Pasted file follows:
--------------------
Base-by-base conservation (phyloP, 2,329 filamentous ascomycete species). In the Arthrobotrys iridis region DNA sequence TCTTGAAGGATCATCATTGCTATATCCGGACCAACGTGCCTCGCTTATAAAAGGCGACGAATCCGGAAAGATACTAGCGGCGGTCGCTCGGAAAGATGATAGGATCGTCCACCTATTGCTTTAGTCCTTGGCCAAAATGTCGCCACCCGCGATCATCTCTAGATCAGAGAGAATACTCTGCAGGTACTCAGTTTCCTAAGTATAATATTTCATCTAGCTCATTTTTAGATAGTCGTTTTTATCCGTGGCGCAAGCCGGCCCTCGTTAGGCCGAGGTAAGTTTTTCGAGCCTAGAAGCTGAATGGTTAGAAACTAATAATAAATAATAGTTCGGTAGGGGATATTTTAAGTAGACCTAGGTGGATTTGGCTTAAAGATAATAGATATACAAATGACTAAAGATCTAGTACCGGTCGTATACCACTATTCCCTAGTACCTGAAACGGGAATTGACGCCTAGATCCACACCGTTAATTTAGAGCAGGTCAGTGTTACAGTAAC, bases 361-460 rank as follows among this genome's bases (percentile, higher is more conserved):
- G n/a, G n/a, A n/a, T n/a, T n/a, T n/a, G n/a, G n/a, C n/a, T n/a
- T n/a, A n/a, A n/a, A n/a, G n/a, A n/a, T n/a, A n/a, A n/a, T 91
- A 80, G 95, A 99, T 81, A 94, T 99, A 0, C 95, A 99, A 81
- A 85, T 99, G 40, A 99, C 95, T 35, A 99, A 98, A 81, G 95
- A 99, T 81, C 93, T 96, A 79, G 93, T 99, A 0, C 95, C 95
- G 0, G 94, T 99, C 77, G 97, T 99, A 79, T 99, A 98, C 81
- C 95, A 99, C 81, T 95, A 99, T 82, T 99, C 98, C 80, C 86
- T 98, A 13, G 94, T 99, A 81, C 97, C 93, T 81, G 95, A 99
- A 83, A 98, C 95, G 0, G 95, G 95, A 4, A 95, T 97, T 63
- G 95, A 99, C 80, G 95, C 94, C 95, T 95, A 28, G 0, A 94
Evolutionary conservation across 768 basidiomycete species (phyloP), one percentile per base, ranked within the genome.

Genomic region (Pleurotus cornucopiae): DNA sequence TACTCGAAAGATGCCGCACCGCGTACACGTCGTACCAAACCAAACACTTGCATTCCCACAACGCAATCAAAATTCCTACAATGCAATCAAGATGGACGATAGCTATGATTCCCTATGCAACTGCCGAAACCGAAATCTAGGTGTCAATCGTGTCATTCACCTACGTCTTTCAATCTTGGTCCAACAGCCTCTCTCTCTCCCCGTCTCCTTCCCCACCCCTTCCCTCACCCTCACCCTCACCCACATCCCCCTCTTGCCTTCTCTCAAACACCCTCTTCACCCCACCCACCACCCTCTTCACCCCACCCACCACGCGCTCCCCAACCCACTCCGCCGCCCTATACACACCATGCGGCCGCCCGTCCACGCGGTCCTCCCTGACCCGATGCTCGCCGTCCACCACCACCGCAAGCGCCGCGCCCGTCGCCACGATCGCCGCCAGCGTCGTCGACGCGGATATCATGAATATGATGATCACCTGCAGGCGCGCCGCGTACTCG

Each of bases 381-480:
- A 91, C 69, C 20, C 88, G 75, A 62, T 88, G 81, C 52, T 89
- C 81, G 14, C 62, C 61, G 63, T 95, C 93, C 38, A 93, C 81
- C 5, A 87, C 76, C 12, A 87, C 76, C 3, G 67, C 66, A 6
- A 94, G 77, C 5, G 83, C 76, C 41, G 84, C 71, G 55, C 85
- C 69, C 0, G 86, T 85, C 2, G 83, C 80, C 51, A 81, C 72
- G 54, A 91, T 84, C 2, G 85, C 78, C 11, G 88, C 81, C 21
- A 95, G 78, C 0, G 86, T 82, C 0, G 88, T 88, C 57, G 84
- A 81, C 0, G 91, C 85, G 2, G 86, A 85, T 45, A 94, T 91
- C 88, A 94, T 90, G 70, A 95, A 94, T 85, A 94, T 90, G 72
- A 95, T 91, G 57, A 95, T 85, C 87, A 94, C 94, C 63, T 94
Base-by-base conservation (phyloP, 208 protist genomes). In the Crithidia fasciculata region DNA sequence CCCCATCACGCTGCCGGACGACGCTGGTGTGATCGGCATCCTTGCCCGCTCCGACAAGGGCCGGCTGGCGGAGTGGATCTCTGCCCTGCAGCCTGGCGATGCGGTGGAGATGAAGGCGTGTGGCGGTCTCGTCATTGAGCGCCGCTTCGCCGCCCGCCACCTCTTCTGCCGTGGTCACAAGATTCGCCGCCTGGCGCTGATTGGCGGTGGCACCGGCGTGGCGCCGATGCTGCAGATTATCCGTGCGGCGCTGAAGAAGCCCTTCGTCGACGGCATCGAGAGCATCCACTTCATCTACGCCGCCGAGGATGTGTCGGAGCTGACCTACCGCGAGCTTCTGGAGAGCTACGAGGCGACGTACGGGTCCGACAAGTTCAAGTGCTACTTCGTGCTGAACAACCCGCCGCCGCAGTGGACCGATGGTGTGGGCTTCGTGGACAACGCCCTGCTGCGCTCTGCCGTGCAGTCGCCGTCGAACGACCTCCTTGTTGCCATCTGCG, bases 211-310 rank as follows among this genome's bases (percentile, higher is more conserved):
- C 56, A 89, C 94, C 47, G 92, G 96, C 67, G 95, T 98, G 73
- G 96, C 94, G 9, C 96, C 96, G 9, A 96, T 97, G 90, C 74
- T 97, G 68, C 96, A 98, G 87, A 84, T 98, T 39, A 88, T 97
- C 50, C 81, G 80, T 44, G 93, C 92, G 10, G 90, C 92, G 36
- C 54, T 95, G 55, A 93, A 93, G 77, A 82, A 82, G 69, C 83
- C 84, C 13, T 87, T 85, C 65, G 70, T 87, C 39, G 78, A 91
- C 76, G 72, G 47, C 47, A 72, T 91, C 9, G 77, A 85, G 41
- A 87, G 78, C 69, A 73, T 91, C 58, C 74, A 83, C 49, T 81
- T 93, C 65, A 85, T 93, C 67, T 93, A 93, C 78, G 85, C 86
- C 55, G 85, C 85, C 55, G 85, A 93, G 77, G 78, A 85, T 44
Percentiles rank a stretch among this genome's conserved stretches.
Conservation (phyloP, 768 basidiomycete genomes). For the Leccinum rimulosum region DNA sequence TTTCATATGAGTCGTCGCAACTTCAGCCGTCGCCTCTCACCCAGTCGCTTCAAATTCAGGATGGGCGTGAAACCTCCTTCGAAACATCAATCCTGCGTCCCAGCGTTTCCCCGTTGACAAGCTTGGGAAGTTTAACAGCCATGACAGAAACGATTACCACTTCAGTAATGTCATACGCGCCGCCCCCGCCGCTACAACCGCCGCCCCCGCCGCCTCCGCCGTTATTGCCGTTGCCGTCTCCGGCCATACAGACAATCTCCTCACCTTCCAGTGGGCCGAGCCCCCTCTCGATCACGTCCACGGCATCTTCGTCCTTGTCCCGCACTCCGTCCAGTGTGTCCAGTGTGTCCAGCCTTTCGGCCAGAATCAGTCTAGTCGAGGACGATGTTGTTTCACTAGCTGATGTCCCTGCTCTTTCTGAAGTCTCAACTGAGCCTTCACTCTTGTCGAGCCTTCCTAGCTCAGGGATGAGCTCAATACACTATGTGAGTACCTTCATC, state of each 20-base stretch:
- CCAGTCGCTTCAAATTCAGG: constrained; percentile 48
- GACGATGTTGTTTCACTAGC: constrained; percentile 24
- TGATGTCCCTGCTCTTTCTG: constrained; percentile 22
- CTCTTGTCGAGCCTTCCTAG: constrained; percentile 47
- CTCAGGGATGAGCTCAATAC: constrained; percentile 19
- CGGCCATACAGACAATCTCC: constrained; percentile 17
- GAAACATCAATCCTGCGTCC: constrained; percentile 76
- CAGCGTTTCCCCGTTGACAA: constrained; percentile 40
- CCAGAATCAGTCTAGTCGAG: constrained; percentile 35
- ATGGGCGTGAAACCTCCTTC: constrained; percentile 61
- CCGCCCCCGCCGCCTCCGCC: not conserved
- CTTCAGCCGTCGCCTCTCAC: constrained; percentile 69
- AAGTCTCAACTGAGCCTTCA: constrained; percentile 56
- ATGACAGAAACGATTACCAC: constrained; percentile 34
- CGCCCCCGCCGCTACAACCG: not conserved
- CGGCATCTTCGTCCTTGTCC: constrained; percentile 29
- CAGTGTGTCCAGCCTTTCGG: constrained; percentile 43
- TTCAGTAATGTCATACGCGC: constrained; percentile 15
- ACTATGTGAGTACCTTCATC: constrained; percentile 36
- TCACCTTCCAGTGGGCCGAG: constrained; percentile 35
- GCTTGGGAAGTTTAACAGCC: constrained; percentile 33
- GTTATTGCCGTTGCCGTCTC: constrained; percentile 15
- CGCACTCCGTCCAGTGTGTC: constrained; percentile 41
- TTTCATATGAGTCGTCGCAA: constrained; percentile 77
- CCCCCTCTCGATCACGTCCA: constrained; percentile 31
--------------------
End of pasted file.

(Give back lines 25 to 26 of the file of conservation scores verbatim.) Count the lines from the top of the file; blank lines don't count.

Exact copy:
Base-by-base conservation (phyloP, 208 protist genomes). In the Crithidia fasciculata region DNA sequence CCCCATCACGCTGCCGGACGACGCTGGTGTGATCGGCATCCTTGCCCGCTCCGACAAGGGCCGGCTGGCGGAGTGGATCTCTGCCCTGCAGCCTGGCGATGCGGTGGAGATGAAGGCGTGTGGCGGTCTCGTCATTGAGCGCCGCTTCGCCGCCCGCCACCTCTTCTGCCGTGGTCACAAGATTCGCCGCCTGGCGCTGATTGGCGGTGGCACCGGCGTGGCGCCGATGCTGCAGATTATCCGTGCGGCGCTGAAGAAGCCCTTCGTCGACGGCATCGAGAGCATCCACTTCATCTACGCCGCCGAGGATGTGTCGGAGCTGACCTACCGCGAGCTTCTGGAGAGCTACGAGGCGACGTACGGGTCCGACAAGTTCAAGTGCTACTTCGTGCTGAACAACCCGCCGCCGCAGTGGACCGATGGTGTGGGCTTCGTGGACAACGCCCTGCTGCGCTCTGCCGTGCAGTCGCCGTCGAACGACCTCCTTGTTGCCATCTGCG, bases 211-310 rank as follows among this genome's bases (percentile, higher is more conserved):
- C 56, A 89, C 94, C 47, G 92, G 96, C 67, G 95, T 98, G 73